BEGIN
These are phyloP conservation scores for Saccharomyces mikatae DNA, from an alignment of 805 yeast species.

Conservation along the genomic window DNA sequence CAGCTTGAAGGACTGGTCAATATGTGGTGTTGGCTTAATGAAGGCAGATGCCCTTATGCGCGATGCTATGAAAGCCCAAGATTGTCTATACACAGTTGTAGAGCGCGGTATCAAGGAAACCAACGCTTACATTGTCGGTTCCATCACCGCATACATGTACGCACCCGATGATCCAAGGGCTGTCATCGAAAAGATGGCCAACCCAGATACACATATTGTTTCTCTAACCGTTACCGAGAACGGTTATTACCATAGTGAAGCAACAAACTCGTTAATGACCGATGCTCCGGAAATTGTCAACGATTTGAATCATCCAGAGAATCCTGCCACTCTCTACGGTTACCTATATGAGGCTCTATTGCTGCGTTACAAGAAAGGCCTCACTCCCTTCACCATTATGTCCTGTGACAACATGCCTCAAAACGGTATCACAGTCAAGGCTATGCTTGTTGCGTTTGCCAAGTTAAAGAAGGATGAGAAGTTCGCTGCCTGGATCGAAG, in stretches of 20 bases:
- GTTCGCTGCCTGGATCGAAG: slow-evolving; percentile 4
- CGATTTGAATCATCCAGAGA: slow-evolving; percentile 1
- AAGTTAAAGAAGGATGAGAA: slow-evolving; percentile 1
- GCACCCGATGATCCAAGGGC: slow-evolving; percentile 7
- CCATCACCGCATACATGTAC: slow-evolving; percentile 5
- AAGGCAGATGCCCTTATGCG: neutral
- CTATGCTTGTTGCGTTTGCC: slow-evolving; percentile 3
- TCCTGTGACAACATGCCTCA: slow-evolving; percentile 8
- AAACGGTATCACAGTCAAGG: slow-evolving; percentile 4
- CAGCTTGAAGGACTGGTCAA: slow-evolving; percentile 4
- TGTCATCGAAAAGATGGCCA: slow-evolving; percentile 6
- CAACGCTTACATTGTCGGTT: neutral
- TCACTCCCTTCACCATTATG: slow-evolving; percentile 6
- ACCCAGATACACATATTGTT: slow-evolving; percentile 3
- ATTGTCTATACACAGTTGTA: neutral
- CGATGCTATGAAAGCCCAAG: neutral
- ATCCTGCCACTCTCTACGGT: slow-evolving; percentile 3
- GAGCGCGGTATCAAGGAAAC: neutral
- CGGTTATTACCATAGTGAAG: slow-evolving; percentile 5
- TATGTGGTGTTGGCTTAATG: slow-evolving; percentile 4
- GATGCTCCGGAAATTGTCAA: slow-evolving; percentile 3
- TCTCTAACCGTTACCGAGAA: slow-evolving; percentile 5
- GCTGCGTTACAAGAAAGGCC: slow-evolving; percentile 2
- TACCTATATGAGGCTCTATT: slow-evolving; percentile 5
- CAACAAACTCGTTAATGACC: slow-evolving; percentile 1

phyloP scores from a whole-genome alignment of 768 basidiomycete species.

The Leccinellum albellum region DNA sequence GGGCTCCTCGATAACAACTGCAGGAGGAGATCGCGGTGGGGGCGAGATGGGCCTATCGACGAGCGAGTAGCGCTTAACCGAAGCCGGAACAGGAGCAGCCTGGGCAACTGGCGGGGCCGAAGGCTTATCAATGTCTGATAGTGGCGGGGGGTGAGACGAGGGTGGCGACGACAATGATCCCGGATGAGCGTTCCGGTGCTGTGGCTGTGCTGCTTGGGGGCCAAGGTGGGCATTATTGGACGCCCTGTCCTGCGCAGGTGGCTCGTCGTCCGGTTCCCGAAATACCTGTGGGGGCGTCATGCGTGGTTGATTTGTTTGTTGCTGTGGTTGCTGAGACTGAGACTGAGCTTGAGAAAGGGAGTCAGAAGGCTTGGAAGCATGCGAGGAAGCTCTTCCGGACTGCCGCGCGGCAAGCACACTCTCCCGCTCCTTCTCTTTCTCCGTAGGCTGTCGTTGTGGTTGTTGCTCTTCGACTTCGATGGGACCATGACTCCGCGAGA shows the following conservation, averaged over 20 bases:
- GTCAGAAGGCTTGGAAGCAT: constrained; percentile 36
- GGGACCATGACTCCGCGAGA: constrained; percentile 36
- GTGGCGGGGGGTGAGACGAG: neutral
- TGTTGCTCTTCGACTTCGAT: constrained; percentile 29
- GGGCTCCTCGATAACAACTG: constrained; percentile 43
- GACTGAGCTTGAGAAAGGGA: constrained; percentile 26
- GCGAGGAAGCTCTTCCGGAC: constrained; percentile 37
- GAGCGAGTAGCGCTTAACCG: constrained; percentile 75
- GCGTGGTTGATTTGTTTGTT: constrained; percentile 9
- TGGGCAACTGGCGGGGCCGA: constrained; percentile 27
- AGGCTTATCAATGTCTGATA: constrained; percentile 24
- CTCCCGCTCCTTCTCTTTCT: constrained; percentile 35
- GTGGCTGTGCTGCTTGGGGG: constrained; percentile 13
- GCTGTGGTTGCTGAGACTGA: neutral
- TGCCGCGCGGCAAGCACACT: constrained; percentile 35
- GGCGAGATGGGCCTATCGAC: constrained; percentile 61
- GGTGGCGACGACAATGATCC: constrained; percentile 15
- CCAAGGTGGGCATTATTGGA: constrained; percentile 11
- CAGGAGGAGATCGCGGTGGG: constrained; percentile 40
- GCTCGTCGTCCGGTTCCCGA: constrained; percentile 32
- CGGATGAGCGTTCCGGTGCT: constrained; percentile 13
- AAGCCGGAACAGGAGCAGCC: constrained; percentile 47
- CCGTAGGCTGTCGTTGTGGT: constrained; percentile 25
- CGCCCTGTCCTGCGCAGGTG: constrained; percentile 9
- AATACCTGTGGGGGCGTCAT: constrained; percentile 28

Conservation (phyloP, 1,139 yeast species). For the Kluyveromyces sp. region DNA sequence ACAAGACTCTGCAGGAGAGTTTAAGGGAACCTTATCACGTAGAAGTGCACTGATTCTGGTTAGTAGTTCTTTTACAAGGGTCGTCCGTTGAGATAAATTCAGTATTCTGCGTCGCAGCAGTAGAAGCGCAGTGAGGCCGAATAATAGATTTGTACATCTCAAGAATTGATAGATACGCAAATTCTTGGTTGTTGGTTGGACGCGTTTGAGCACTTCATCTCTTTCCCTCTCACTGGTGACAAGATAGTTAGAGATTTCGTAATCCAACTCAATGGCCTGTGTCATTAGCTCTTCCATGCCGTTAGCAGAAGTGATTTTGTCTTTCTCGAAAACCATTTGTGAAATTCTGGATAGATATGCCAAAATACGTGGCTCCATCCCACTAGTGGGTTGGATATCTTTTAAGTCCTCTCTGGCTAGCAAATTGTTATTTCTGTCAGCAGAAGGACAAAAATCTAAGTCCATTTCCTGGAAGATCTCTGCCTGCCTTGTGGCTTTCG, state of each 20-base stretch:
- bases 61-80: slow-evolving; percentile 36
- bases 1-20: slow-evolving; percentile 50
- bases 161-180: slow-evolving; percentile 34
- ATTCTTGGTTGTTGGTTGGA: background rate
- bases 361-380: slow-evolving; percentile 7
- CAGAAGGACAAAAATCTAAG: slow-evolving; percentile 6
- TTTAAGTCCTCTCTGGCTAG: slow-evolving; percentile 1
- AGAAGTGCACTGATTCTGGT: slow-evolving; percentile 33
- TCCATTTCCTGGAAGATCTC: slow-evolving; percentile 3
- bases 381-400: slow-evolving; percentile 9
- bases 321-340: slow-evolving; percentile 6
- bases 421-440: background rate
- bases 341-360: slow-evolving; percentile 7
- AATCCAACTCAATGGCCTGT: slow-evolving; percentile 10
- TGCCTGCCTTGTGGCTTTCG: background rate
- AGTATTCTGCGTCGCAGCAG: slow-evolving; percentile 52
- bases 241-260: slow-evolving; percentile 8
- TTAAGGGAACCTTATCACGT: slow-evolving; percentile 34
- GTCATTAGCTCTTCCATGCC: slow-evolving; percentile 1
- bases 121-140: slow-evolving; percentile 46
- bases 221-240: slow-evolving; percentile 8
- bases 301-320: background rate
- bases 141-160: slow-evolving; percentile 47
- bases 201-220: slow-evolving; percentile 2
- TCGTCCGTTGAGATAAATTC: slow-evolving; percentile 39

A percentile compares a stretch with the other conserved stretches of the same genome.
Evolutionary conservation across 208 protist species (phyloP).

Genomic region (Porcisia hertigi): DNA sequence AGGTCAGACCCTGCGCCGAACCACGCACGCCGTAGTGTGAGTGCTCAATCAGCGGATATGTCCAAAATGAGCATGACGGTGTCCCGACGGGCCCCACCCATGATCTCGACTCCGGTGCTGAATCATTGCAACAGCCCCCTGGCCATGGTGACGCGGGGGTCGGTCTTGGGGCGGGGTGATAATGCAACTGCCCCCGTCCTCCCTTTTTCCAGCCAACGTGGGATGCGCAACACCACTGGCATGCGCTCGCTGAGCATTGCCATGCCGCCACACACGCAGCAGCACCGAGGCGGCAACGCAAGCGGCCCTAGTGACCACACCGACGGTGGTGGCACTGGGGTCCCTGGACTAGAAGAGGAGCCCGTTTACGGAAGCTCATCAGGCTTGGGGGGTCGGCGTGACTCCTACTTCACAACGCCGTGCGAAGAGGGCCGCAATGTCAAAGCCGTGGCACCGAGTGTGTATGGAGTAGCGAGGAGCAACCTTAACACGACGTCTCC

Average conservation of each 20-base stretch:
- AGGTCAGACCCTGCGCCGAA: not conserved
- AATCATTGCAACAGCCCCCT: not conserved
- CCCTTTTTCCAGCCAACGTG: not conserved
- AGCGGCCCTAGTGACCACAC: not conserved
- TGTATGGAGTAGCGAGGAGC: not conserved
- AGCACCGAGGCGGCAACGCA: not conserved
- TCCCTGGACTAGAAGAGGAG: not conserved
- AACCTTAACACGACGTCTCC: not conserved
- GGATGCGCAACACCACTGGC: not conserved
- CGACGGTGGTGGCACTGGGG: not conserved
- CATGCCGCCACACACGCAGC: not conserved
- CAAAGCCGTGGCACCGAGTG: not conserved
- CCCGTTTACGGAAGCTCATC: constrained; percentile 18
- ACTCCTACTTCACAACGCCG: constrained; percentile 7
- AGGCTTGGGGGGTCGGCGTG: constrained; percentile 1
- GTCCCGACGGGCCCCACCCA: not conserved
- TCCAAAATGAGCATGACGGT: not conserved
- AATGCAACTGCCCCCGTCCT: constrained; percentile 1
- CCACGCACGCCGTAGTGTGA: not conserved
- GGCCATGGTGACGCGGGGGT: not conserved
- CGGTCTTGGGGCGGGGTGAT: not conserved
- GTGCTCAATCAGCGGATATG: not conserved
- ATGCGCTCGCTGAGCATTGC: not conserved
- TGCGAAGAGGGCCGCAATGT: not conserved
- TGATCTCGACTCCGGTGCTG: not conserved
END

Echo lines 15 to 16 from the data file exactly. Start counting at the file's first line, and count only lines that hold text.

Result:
- TCACTCCCTTCACCATTATG: slow-evolving; percentile 6
- ACCCAGATACACATATTGTT: slow-evolving; percentile 3